DRY Vue: How to Reuse and Prepopulate Forms

Good code is DRY, good UX is simple. Forms appear all over but how can we reuse them in Vue?

Photo by Luca Zanon on Unsplash

A project I’m currently working on uses forms quite liberally. There are different forms for each element type that a user can create (4) and another one when editing these same elements.

As I was designing these views I immediately knew that both creation and editing should use the exact same form. From a UX stand point it makes sense, your user has just used a form to create an element, editing it shouldn’t require learning a new form.

That’s where the problem begins. In Adobe XD, reusing a form is a simple as copy-pasting it, but in Vue how could I reuse the same component? More importantly, how could I prepopulate a form with the data of the element to edit?

Intense web searches didn’t help me find an answer so here I am sharing what worked for me in the hopes that it can help others facing the same problem.

What we will be making, notice the first todo being edited

Setup

We will setup a really basic todo list app to give us a form that we can then reuse and prepopulate. Yes, I know, another todo list app but stay with me, the todo part only serves as container for the really juicy code.

I’ve set up a basic Todo List with Vue if you want to follow along, clone it with this command:

$ git clone -b basicTodoList --single-branch https://github.com/MaxMonteil/VueTodo.git

Otherwise get the whole project from the formReuse branch:

$ git clone -b formReuse --single-branch https://github.com/MaxMonteil/VueTodo.git

Once cloned, you can run it locally with

$ npm install
$ npm run serve

Displaying the Form

The first thing we’ll want to do is create an entry point for our creation form to appear.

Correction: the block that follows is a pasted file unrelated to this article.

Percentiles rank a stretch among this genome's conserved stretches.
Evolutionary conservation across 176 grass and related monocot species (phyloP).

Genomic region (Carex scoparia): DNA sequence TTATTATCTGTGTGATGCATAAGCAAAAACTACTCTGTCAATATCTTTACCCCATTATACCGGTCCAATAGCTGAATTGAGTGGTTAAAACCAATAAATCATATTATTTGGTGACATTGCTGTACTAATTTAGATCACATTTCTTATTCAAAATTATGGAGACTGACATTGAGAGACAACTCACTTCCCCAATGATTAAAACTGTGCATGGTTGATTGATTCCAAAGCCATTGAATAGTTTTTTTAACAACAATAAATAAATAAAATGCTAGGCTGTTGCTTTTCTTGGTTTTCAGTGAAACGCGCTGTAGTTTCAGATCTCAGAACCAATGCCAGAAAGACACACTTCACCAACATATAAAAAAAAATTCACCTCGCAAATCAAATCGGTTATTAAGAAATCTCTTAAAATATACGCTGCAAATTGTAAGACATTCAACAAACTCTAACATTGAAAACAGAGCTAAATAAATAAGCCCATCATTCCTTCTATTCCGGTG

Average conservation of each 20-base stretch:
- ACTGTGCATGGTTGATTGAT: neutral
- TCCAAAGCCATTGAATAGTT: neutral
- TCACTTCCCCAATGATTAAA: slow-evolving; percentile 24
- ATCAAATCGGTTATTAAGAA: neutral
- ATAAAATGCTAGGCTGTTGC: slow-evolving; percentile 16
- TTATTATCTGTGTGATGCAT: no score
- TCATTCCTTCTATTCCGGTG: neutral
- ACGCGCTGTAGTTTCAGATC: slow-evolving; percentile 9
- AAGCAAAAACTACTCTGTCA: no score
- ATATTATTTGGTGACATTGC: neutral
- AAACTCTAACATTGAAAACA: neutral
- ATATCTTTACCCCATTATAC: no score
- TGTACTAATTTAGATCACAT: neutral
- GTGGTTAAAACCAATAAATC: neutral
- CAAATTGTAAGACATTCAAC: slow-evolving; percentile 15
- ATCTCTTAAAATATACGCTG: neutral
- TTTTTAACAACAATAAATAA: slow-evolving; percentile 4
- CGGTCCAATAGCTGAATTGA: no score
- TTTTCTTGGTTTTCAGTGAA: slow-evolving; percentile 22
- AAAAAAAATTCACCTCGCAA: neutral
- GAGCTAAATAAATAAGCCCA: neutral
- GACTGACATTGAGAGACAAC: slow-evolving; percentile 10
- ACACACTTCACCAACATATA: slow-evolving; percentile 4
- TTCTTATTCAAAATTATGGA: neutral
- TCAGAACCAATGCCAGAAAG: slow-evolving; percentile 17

Depending on your situation, there are quite a few options of where you’d want your form to reappear. For example, in a more involved application with a more complex form, a modal might make a lot more sense.

If that’s the case for you check out portal-vue, it isn’t absolutely necessary but it might help simplify your code.

In our case, we are going to have the form appear inside the ListItem component directly, thus replacing the current content.

To toggle whether we show the form or the content, we will add an editing field to our component’s data.

ListItem.vue
  <template>
<li class="todo-item" :class="{ completed: isCompleted }">
+ <div class="todo-content" v-if="!editing">
<p>{{ todo.priority }} | {{ todo.title }}</p>
<span>
...
+ <button @click="editTodo" v-if="!editing">
</span>
+ </div>
+     <todo-form v-else/>
</li>
</template>
  <script>
+ import TodoForm from './TodoForm.vue'

export default {
name: 'ListItem',
components: {
+ TodoForm
},
data () {
return {
+ editing: false
}
},
methods: {
+ editTodo () {
+ this.editing = !this.editing
+ }
}
}
</script>

Note that we will also need to move a few CSS styles around.

Toggling the Form